One special commission was his illustrations for the impeccable and emotional Ireland’s Memorial Records 1914-1918 (see Figure 4). It was a book listing the names of the fallen Irish men who served in World War I, as compiled by the Irish National War Memorial Committee. The Memorial consisted of eight volumes and was beautifully printed by Maunsel and Roberts in 1923 (Helmers, 2016; Gordon Bowe, 1983). Harry’s illustrations for the Memorial included the title page, with a youthful Hibernia surrounded by Irish symbols; eight borders throughout the books; and a single cross to finish the final page of each volume. He incorporated Celtic, non-Baroque and Art Deco motifs into the illustrations, with silhouetted battle scenes, medals, and religious and mythological themes. He was very much influenced by cinema and the revival of Celtic art, illustrating the modern and the traditional (Helmers, 2016; Gordon Bowe, 2012). Harry’s illustrations for the Memorial were nearly forgotten as a feeling of negativity arose from the political upheaval and conflict in Ireland (O’ Riordan, 2016).
Of course, Harry is best remembered for his stained glass work. Religious iconography was mainly depicted in his windows, which was in stark contrast to his dark and sexual illustrations (Costigan & Cullen, 2010). Harry’s first major commission for stained glass was in 1915 for the Honan Chapel in Cork, in which he designed eleven windows. The chapel was newly built in the Hiberno-Romanesque style and was to be decorated with the work of Irish artists. Harry’s position as a stained glass artist of excellence was secured. His use of colour and his imaginative representation of the religious subjects was noted (see Figure 5). Commissions were rolling in and Harry continued to produce high-quality stained glass work (Dowling, 1962; Costigan & Cullen, 2010).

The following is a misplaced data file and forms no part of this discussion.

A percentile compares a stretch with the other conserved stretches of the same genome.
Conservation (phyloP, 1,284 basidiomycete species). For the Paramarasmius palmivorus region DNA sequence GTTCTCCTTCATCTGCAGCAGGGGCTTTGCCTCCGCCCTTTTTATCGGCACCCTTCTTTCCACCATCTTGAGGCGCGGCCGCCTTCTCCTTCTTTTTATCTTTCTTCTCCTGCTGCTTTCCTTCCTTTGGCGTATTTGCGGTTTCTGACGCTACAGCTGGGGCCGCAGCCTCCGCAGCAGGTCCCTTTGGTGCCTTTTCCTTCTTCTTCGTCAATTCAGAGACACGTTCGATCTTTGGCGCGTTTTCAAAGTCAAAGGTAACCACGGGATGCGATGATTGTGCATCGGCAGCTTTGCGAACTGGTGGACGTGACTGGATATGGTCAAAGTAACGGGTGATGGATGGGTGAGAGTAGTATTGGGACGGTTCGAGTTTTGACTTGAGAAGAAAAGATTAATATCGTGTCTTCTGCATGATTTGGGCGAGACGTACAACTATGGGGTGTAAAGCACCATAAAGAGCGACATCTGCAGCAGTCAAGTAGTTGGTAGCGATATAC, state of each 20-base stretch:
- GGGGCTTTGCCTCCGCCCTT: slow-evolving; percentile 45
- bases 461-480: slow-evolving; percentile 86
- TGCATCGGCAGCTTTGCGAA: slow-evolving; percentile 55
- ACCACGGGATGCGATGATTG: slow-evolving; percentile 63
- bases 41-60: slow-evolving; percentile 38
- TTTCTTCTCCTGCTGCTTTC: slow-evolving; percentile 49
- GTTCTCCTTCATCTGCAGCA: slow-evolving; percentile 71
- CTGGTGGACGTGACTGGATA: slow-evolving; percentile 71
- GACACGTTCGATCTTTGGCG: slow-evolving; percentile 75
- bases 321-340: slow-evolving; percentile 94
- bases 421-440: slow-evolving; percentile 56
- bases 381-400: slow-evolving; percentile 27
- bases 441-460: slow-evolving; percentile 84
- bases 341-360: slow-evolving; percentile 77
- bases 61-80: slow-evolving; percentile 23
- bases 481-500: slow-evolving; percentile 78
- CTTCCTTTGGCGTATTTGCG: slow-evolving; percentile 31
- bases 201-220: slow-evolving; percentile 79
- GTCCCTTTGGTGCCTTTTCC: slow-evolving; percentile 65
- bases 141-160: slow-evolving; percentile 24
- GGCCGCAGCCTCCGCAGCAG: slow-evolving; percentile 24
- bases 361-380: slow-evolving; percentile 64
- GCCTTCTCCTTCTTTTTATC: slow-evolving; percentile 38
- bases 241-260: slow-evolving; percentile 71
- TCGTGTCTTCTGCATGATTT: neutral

In 1925, Harry was approached by the Irish Government to design a stained glass window as a gift from the Irish Free State to the League of Nations in Geneva. The Geneva Window (see Figures 6) consisted of eight panels portraying scenes and excerpts from the literature of some of Ireland’s best writers, including William Butler Yeats, James Joyce, Lady Gregory, and J. M. Synge. Harry wanted to show Ireland’s literary genius to the world through his work on the window (Costigan & Cullen, 2010; Gordon Bowe & Mulcahy, 2013). Despite his best efforts, the window was rejected. The president of Ireland, W. T. Cosgrave, felt that the image of Ireland Harry was portraying was not one the government was happy to have on show. The writers Liam O’ Flaherty and James Joyce were of dubious morality, while the character Joxo from Sean O’ Casey’s Juno and the Paycock, was depicting Ireland as a land of drunks; not to mention the half-naked women and young lovers exuding lust and passion (Costigan & Cullen, 2010; Canavan, 2011). The window was never given to the League of Nations nor was he paid for his hard work until after his death. It was locked away, out of sight out of mind, until 1932 when his widow Margaret bought it back from the State. The window is now on display in the Wolfsonian Museum in Miami, Florida (Costigan & Cullen, 2010).
Styles & Influences
Harry took from many different styles and influences, molding his own unique style. Many Irish writers and artists, such as Lady Gregory, George Russell (AE), J. M. Synge, and William Butler Yeats, were influenced by the Celtic Revival Movement. Irish mythology and folklore were central themes to their work. This was to elicit a feeling of pride in the Irish people for their cultural heritage. Art Nouveau began to appear in Europe from the 1870s to 1914. Creeping plant motifs and elongated feminine forms were common images of the Art Nouveau style. The influence of Art Nouveau can be seen in Harry’s Our Lady and Child adored by St. Aidan of Ferns and St. Adrian (1919) (see Figure 7). Symbolism spread throughout Europe in the late nineteenth century and was inspired by themes of mythology and folklore. While Harry already had a preference for wondrous themes, symbols of beautiful damsels, princely heroes, and monstrous demons were even incorporated into his church windows. He is constantly compared to the English symbolist illustrator, Aubrey Beardsley, whose own work reflects the erotic and grotesque. A very different style of art came to the fore in the mid-1920s. The Art Deco style focused on sleek geometric forms with garish colours. The window of the Sacred Heart, St. Margaret Mary and St. John Eudes (1919) (see Figure 8) would be a great example of the Art Deco influence in Harry’s work (Costigan & Cullen, 2010).